Working With Multiple Environments
Putting everything you’ve learned together, you can work effectively with multiple environments. Let’s assume you have the following versions installed. Now you want to work on two different projects named
bree supports Python 3.8.7 and
the-shire supports Python 3.9.0.
You can see that by default you are using the system Python, which is indicated by the asterisk (
*) in the Python versions output. First, let’s move into the
workspace/ directory, create a new directory for the
bree project, move into this directory, create a virtual environment as we have learned in the previous lesson, which we’ll also name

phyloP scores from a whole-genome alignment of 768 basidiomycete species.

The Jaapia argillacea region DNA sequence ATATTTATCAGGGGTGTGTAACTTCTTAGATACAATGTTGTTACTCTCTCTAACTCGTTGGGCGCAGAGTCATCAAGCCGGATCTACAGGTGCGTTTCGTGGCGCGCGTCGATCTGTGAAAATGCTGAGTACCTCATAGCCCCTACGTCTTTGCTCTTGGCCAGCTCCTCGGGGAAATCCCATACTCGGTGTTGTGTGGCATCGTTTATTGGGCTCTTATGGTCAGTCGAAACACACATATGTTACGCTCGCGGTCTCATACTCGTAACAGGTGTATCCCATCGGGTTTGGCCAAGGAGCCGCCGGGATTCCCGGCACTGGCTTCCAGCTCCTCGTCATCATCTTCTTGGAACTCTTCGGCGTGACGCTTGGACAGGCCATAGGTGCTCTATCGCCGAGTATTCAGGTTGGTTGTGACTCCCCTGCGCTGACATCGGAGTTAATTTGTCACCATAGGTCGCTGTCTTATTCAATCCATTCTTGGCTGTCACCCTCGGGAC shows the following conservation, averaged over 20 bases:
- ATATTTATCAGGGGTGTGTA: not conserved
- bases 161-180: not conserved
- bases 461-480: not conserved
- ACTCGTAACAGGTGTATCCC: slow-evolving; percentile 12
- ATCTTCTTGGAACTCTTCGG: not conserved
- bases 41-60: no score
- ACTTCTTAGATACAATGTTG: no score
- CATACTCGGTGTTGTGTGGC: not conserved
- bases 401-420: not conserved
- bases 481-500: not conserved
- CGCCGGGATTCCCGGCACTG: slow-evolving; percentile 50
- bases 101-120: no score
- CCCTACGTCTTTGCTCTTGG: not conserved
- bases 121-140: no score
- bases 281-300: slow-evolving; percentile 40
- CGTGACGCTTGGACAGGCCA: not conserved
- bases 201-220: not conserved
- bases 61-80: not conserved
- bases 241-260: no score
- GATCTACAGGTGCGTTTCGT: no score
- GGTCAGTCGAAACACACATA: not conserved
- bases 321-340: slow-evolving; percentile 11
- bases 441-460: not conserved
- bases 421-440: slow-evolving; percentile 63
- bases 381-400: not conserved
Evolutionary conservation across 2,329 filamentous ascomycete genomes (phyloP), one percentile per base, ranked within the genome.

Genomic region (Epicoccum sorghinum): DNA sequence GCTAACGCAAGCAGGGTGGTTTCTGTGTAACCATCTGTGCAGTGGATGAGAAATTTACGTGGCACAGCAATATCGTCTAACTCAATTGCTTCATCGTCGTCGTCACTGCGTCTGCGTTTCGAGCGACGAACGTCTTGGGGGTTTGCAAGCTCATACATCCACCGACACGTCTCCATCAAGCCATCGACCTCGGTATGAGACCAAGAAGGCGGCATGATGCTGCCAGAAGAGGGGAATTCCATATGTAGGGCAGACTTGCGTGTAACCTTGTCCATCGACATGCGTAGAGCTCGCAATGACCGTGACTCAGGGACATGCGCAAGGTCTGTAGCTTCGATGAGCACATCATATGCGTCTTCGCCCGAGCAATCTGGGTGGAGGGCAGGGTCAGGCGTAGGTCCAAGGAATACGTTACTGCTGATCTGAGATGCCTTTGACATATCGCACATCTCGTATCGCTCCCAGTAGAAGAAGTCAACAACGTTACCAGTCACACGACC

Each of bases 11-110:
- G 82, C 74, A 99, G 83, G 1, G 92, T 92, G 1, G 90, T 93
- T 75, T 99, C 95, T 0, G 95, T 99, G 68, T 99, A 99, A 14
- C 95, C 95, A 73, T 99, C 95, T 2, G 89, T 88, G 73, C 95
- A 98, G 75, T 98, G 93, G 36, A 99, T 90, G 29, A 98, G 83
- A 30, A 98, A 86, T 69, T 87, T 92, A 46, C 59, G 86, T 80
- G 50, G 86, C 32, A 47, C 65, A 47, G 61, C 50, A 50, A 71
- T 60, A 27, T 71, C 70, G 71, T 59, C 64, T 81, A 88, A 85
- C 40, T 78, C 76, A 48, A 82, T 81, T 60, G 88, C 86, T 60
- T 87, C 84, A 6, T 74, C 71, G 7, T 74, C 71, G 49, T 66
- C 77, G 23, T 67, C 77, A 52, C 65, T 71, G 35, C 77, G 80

bree, and set the local interpreter for the
Next, we’ll create another virtual environment for
the-shire by moving into the project directory, checking the currently activated Python version, which is
system Python, create a new virtual environment,
Now that you have configured the environments for each project, switching between them will be a breeze, as the virtual environments will automatically activate when you move into the project directories. At this moment, we’re still in the
the-shire project, which uses the eponymous virtual environment.
So, no more remembering to activate environments. You can switch between all your projects and
pyenv will take care of automatically activating the correct Python versions and the correct virtual environments. In the next lesson, we’ll have a look at activating multiple environments simultaneously.
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